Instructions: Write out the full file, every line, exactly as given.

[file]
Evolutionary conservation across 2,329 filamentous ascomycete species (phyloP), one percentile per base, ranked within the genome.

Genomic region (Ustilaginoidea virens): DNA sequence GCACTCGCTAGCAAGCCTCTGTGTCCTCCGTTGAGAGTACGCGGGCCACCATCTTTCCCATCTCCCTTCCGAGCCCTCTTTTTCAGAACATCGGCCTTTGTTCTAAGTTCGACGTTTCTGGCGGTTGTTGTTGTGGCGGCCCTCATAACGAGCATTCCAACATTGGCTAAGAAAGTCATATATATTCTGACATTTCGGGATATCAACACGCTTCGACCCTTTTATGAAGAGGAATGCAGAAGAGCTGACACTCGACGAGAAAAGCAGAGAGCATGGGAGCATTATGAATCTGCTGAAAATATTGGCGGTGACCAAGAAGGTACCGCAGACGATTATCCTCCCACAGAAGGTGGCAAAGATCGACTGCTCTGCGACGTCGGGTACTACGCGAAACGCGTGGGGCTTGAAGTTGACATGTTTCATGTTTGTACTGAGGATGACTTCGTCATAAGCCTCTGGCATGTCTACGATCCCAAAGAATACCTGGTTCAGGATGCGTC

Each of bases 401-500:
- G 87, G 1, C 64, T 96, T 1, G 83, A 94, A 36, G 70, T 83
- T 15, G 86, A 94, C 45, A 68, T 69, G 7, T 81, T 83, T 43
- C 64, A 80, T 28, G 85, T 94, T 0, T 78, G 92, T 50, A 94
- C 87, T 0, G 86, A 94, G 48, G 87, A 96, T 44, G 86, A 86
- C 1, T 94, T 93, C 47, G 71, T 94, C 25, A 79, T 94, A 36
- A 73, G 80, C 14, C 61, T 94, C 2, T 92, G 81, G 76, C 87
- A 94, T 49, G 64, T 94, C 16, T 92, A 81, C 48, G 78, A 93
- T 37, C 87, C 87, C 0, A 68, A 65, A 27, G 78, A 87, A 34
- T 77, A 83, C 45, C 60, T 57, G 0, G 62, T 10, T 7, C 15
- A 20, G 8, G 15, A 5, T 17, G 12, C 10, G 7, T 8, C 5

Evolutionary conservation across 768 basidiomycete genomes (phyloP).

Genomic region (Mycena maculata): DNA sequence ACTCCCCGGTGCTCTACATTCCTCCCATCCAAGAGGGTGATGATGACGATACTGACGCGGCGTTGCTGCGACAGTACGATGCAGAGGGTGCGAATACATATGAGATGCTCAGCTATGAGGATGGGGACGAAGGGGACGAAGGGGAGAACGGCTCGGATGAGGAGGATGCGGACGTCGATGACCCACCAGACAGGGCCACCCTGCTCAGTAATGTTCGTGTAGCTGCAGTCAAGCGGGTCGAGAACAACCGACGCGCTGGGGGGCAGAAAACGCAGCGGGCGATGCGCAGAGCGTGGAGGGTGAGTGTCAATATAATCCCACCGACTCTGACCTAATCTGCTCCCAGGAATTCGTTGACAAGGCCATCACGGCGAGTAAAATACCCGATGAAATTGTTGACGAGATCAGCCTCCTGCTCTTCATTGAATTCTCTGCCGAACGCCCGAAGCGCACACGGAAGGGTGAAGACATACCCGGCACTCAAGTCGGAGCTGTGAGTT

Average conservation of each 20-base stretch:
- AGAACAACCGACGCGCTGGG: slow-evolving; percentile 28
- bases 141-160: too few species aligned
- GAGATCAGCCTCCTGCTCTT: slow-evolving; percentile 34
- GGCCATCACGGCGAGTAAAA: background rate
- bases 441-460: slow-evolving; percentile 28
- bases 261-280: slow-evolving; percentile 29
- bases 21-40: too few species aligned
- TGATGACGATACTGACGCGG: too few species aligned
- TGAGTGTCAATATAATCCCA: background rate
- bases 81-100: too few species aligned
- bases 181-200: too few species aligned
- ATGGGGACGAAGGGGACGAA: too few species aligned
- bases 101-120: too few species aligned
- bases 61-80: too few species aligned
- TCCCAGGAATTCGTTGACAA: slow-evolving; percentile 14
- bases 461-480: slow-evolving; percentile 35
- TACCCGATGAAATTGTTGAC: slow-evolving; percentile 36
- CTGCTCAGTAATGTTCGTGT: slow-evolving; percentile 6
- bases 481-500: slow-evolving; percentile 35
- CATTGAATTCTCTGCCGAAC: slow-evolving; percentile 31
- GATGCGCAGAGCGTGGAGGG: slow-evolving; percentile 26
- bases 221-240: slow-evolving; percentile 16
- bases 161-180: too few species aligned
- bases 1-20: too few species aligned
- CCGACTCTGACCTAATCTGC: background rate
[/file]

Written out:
Evolutionary conservation across 2,329 filamentous ascomycete species (phyloP), one percentile per base, ranked within the genome.

Genomic region (Ustilaginoidea virens): DNA sequence GCACTCGCTAGCAAGCCTCTGTGTCCTCCGTTGAGAGTACGCGGGCCACCATCTTTCCCATCTCCCTTCCGAGCCCTCTTTTTCAGAACATCGGCCTTTGTTCTAAGTTCGACGTTTCTGGCGGTTGTTGTTGTGGCGGCCCTCATAACGAGCATTCCAACATTGGCTAAGAAAGTCATATATATTCTGACATTTCGGGATATCAACACGCTTCGACCCTTTTATGAAGAGGAATGCAGAAGAGCTGACACTCGACGAGAAAAGCAGAGAGCATGGGAGCATTATGAATCTGCTGAAAATATTGGCGGTGACCAAGAAGGTACCGCAGACGATTATCCTCCCACAGAAGGTGGCAAAGATCGACTGCTCTGCGACGTCGGGTACTACGCGAAACGCGTGGGGCTTGAAGTTGACATGTTTCATGTTTGTACTGAGGATGACTTCGTCATAAGCCTCTGGCATGTCTACGATCCCAAAGAATACCTGGTTCAGGATGCGTC

Each of bases 401-500:
- G 87, G 1, C 64, T 96, T 1, G 83, A 94, A 36, G 70, T 83
- T 15, G 86, A 94, C 45, A 68, T 69, G 7, T 81, T 83, T 43
- C 64, A 80, T 28, G 85, T 94, T 0, T 78, G 92, T 50, A 94
- C 87, T 0, G 86, A 94, G 48, G 87, A 96, T 44, G 86, A 86
- C 1, T 94, T 93, C 47, G 71, T 94, C 25, A 79, T 94, A 36
- A 73, G 80, C 14, C 61, T 94, C 2, T 92, G 81, G 76, C 87
- A 94, T 49, G 64, T 94, C 16, T 92, A 81, C 48, G 78, A 93
- T 37, C 87, C 87, C 0, A 68, A 65, A 27, G 78, A 87, A 34
- T 77, A 83, C 45, C 60, T 57, G 0, G 62, T 10, T 7, C 15
- A 20, G 8, G 15, A 5, T 17, G 12, C 10, G 7, T 8, C 5

Evolutionary conservation across 768 basidiomycete genomes (phyloP).

Genomic region (Mycena maculata): DNA sequence ACTCCCCGGTGCTCTACATTCCTCCCATCCAAGAGGGTGATGATGACGATACTGACGCGGCGTTGCTGCGACAGTACGATGCAGAGGGTGCGAATACATATGAGATGCTCAGCTATGAGGATGGGGACGAAGGGGACGAAGGGGAGAACGGCTCGGATGAGGAGGATGCGGACGTCGATGACCCACCAGACAGGGCCACCCTGCTCAGTAATGTTCGTGTAGCTGCAGTCAAGCGGGTCGAGAACAACCGACGCGCTGGGGGGCAGAAAACGCAGCGGGCGATGCGCAGAGCGTGGAGGGTGAGTGTCAATATAATCCCACCGACTCTGACCTAATCTGCTCCCAGGAATTCGTTGACAAGGCCATCACGGCGAGTAAAATACCCGATGAAATTGTTGACGAGATCAGCCTCCTGCTCTTCATTGAATTCTCTGCCGAACGCCCGAAGCGCACACGGAAGGGTGAAGACATACCCGGCACTCAAGTCGGAGCTGTGAGTT

Average conservation of each 20-base stretch:
- AGAACAACCGACGCGCTGGG: slow-evolving; percentile 28
- bases 141-160: too few species aligned
- GAGATCAGCCTCCTGCTCTT: slow-evolving; percentile 34
- GGCCATCACGGCGAGTAAAA: background rate
- bases 441-460: slow-evolving; percentile 28
- bases 261-280: slow-evolving; percentile 29
- bases 21-40: too few species aligned
- TGATGACGATACTGACGCGG: too few species aligned
- TGAGTGTCAATATAATCCCA: background rate
- bases 81-100: too few species aligned
- bases 181-200: too few species aligned
- ATGGGGACGAAGGGGACGAA: too few species aligned
- bases 101-120: too few species aligned
- bases 61-80: too few species aligned
- TCCCAGGAATTCGTTGACAA: slow-evolving; percentile 14
- bases 461-480: slow-evolving; percentile 35
- TACCCGATGAAATTGTTGAC: slow-evolving; percentile 36
- CTGCTCAGTAATGTTCGTGT: slow-evolving; percentile 6
- bases 481-500: slow-evolving; percentile 35
- CATTGAATTCTCTGCCGAAC: slow-evolving; percentile 31
- GATGCGCAGAGCGTGGAGGG: slow-evolving; percentile 26
- bases 221-240: slow-evolving; percentile 16
- bases 161-180: too few species aligned
- bases 1-20: too few species aligned
- CCGACTCTGACCTAATCTGC: background rate